Here’s a silly something I wrote during a Creative Writing prompt moment this past spring. The prompt was to write a poem beginning “I wish I were. . .”
I wish I were a buzzard,
I wish I were a mouse,
I wish I were a weasel
in a little weasel house.
I wish I knew the story
of the ancient wise baboon
who sailed across the desert
in a rainbow-hued balloon.
I wish I knew the secrets
of a hive of busy bees
or how a goat walks forward
on her backward-facing knees.
I wish I were an elephant,
I wish I were a wren,
I wish I were a weasel
in a weasel’s house again.
I wish I were an octopus
hiding deep in coral caves.
I wish I were an astronaut
afloat in outer space.
Today I am an aardvark
slipping silently through time,
and everything I write
is coming out in rhyme.
Rob Brezsny ft. Clarissa Pinkola Estes:
“Devote yourself to your heart’s desire with unflagging shrewdness. Make it your top priority. Let no lesser wishes distract you. But consider this, too. You may sabotage even your worthiest yearning if you’re maniacal in your pursuit of it.
Bear in mind the attitude described by Clarissa Pinkola Estés in her book “Women Who Run with the Wolves”: “All that you are seeking is also seeking you. If you sit still, it will find you. It has been waiting for you a long time.”
Speculate on what exactly that would look like in your own life. Describe how your heart’s desire has been waiting for you, seeking you.”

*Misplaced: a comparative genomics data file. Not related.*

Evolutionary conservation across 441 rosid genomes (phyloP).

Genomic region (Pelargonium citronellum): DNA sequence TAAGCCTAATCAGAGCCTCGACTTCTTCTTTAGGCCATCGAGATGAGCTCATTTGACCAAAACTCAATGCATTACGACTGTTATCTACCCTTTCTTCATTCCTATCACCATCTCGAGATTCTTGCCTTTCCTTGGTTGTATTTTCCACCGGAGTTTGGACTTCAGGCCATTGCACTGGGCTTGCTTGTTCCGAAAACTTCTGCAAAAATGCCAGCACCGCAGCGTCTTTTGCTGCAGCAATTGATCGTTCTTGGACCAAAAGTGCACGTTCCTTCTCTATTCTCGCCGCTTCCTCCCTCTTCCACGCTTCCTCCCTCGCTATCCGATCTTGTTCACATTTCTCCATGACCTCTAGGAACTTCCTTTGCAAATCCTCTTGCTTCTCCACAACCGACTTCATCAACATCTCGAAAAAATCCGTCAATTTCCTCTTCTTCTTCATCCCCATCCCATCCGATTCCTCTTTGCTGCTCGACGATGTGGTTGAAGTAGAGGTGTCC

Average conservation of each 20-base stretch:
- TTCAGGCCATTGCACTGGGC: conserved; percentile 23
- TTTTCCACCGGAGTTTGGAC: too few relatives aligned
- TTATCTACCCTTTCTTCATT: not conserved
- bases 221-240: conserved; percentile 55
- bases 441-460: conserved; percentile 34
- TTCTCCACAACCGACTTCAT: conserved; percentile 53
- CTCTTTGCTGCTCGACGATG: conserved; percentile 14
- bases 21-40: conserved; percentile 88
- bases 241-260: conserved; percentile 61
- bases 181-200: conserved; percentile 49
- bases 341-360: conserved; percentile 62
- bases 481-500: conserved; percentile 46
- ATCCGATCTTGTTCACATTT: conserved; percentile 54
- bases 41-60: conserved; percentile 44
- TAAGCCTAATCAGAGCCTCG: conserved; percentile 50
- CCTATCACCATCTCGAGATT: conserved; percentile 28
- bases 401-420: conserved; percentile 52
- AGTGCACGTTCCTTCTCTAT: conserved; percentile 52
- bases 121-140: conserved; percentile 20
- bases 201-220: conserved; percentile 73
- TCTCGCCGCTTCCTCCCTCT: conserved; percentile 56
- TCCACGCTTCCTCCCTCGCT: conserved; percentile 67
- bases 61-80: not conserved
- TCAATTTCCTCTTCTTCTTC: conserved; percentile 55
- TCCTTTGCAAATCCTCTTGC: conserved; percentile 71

“Don’t worry, spiders,
I keep house
― Robert Hass, Field Guide
“The world as we have created it is a process of our thinking. It cannot be changed without changing our thinking.”
― Albert Einstein
“Why do you go away? So that you can come back. So that you can see the place you came from with new eyes and extra colors. And the people there see you differently, too. Coming back to where you started is not the same as never leaving.”
― Terry Pratchett
“Do I contradict myself? Very well, then, I contradict myself; I am large — I contain multitudes.”
― Walt Whitman
“The snake which cannot cast its skin has to die. As well the minds which are prevented from changing their opinions; they cease to be mind.”
― Friedrich Nietzsche
(based on Mary Oliver’s Gratitude Poem)
1. What did you notice?
The blue eye of chicory everywhere along the roadsides
2. What did you hear?
Children singing, children laughing, birds always calling
3. What did you admire?
The golden shine of those lilies, how they seem to shine from within
4. What astonished you?
That Wren wove a snake skin into her nest
5. What would you like to see again?
The hummingbird darting through the upper branches of the sycamore
6. What was most tender?
A small boy and his elderly cat
7. What was most wonderful?
Oh, all of it was wonderful. The breezes that wove through it all, they were wonderful.
May we walk in Beauty!